Dumbledore wished suddenly that he could disabuse the child of this notion and bring him some comfort, if there was any to be had. He would have to look through the school's records. When Tom was born, there had to have been some indication he would eventually be accepted at Hogwarts. Though, whether or not either of his parents were Pureblood, Albus couldn't live with himself if he let the child believe he was not as worthy of his education as the rest of his house.

"Tom, there is nothing…inferior about being Muggle-born or half-blood," Albus began. Tom started to fidget in his seat. "As a matter of fact, some of the more prominent members of the Ministry of—"

"Isn't the Headmaster from a Pureblood family?" Tom asked.

Albus folded his hands together and placed them in the center of his desk blotter. He leaned forward. "Yes."

"Is it true that most of the professors here, the Prefects and the Head Boy and Girl for the last several years have all been Pureblood?"

The tone of the question made Albus uncomfortable, but he attempted to answer in a calm tone. "I cannot be sure of that, but it is possible. Quite a number of students at Hogwarts are Pureblood."

"Has there ever been a time when only Pureblood students were accepted?"

Ah, Albus thought. His housemates really have been telling him a great deal. "It was once suggested by a former professor at the school."

"Slytherin," Tom supplied.

Albus nodded. "Salazar Slytherin felt that only students of the purest bloodlines would benefit from a concentrated magical education, but that has never been proven true and has never been the policy at Hogwarts. Those who are capable of doing the work are accepted here, without question."

"Even those who can't afford it, who aren't good enough to—"

"There is no person of magical birth who is not good enough to attend this school," Dumbledore said, cutting him off. "I don't know who you've been listening to, but I caution you against believing the prejudices of a select few. I assure you, Tom, whatever your heritage, very few people will judge you by it. They will learn to respect you for your intelligence and ability, not for which family you were born into." Albus sat back in his chair and sighed. It would not do to lose his temper, however much the subject irritated him.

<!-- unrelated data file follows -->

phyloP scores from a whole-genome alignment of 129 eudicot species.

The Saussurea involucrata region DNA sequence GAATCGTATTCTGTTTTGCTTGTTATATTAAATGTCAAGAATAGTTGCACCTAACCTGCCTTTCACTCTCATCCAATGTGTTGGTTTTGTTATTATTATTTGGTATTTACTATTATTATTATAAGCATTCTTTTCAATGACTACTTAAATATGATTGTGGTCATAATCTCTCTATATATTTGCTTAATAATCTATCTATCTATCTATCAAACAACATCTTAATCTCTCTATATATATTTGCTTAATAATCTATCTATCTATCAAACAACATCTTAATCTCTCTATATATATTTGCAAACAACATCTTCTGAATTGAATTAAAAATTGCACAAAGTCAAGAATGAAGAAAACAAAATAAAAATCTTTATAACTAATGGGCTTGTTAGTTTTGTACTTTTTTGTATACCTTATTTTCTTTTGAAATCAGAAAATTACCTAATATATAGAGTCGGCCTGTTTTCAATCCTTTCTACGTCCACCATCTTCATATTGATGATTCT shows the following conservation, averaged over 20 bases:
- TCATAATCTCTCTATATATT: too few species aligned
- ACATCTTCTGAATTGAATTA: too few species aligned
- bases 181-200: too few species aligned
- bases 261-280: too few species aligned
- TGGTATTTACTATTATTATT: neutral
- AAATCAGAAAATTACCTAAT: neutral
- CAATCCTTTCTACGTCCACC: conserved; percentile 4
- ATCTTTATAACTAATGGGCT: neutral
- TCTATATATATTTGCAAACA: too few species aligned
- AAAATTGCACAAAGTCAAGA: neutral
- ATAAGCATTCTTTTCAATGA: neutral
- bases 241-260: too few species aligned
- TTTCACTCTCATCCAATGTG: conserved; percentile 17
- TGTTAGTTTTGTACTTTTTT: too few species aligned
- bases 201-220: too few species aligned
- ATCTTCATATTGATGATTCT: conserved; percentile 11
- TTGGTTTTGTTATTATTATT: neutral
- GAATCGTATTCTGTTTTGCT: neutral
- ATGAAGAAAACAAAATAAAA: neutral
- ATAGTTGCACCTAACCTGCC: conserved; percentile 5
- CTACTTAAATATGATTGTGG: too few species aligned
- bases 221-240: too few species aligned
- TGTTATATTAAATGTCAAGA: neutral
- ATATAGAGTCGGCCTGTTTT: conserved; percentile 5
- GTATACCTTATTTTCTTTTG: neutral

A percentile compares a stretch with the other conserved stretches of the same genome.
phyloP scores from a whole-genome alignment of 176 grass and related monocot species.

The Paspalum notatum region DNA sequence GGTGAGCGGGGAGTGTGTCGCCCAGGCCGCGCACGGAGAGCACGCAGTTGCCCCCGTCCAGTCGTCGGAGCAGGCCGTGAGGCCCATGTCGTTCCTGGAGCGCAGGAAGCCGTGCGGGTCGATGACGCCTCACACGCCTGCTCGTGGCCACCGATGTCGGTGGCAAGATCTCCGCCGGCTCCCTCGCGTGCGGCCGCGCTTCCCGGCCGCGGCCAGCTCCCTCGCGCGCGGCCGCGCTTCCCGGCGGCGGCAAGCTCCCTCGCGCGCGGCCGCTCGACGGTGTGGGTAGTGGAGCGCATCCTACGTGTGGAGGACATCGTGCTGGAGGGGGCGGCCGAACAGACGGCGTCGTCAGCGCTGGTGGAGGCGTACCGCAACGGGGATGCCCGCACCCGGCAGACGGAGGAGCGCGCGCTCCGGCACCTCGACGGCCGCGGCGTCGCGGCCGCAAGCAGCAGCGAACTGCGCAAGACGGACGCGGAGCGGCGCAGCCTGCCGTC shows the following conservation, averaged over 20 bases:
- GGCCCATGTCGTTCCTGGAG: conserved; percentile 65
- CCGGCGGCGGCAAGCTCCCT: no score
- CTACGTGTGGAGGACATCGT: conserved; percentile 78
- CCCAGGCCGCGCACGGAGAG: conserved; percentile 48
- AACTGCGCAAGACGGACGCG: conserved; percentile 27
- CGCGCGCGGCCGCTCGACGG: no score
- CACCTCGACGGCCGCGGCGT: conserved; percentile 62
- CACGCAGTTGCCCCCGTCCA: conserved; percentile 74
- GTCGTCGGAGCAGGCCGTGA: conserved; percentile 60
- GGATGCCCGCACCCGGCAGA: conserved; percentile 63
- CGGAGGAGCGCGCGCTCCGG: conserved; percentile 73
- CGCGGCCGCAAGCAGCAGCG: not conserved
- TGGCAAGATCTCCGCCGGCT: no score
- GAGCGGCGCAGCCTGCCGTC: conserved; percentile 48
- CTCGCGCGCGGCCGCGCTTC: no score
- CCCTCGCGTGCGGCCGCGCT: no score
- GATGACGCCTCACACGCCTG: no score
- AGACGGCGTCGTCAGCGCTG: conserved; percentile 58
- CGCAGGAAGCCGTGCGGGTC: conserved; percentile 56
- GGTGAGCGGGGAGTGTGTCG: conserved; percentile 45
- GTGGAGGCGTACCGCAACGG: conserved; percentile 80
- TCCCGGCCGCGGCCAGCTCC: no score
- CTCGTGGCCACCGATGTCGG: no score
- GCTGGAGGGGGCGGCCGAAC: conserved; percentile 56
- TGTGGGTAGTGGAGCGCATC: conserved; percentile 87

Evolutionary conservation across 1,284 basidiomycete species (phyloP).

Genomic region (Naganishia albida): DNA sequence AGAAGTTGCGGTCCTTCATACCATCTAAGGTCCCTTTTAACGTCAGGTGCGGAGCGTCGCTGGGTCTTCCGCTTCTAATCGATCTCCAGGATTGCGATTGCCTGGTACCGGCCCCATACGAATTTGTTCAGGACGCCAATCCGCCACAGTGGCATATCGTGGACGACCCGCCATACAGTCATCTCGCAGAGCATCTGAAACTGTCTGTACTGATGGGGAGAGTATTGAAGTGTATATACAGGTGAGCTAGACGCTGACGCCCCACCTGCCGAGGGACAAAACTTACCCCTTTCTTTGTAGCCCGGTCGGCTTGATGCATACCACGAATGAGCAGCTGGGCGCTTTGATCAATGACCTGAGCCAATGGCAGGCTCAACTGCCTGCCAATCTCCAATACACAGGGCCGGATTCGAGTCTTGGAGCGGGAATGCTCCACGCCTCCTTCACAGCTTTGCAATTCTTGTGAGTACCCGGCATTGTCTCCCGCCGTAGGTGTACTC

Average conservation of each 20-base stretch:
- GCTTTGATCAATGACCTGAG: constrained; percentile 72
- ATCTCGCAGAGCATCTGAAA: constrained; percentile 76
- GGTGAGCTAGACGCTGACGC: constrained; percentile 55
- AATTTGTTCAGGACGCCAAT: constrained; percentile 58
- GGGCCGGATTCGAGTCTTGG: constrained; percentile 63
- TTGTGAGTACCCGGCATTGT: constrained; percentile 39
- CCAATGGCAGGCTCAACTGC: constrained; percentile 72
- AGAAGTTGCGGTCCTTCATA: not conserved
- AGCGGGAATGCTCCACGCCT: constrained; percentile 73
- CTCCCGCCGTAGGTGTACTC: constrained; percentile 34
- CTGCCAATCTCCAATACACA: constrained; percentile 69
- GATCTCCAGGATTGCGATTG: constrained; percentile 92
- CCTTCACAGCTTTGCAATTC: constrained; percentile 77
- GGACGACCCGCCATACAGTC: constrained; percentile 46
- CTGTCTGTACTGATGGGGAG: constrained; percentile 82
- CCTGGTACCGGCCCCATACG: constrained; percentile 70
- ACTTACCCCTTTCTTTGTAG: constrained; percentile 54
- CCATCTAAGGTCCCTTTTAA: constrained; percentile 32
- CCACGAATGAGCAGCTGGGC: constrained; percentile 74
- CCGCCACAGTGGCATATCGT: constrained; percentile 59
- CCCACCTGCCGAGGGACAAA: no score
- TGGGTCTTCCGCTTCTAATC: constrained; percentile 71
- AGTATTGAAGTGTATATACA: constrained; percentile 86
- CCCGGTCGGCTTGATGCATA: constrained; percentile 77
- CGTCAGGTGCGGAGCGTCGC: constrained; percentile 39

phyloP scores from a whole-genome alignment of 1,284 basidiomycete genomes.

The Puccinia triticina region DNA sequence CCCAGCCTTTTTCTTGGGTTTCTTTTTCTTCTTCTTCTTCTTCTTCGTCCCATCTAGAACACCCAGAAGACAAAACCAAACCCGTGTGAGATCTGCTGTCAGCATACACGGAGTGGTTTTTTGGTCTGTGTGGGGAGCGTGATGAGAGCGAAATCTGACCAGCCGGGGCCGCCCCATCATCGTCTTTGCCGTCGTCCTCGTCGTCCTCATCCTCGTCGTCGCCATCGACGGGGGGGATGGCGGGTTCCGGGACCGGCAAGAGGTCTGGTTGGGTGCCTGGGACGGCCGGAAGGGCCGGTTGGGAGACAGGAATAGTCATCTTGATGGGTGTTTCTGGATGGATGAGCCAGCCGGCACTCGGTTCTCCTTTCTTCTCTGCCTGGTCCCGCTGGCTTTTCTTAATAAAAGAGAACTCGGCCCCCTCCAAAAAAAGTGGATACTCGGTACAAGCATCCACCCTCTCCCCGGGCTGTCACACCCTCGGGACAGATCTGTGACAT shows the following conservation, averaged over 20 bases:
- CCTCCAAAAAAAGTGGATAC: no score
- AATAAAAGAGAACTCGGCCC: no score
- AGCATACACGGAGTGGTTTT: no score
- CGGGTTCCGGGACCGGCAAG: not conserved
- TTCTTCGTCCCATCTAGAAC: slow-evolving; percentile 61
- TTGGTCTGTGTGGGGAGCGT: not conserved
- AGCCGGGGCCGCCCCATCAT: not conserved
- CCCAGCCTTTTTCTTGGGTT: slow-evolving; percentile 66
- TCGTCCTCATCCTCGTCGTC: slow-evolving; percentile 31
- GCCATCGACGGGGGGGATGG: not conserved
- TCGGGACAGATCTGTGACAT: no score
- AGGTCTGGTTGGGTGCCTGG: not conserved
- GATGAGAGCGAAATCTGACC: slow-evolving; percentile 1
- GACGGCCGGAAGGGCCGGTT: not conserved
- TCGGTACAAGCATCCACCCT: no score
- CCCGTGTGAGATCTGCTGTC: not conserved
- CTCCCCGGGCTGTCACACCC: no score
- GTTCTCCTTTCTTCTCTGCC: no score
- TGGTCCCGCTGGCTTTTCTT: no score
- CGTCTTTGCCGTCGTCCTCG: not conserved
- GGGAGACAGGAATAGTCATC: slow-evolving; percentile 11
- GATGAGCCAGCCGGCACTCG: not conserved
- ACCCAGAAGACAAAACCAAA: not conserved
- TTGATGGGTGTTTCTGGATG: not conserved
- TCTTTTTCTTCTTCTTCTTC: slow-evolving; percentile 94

"There is nothing wrong with being proud of one's family, but living up to those expectations can be both a privilege and a burden. While you may have been told that your family's name and reputation is everything, it is my personal belief that you can make your name synonymous with anything you wish. You have no one to prove your worth to but yourself."

Tom stared back at his Transfiguration professor, disbelief pervading his thoughts, but Albus felt comforted by the number of doubts beginning to spring up about the stories he'd been told. He would have to spend more time with the child if he wanted to steer him away from the possible negative influences he'd shown himself susceptible to, even before beginning school. His own darkly inquisitive nature notwithstanding, Tom could do with some guidance. Especially with the more vocal Slytherin students seemingly taking him under their wings.

"May I leave now?" Tom asked, interrupting Dumbledore's thoughts.

Albus watched him for a moment; his expression was clear and his thoughts were merely on a project he wanted to complete before the new term began. The professor nodded and waved a hand absently to unlock his office door.

Just before Tom reached the door, Albus said, "If you ever need to talk, feel free to stop by. Any time." Then the boy walked out, not to return unless summoned again. Or so Dumbledore believed.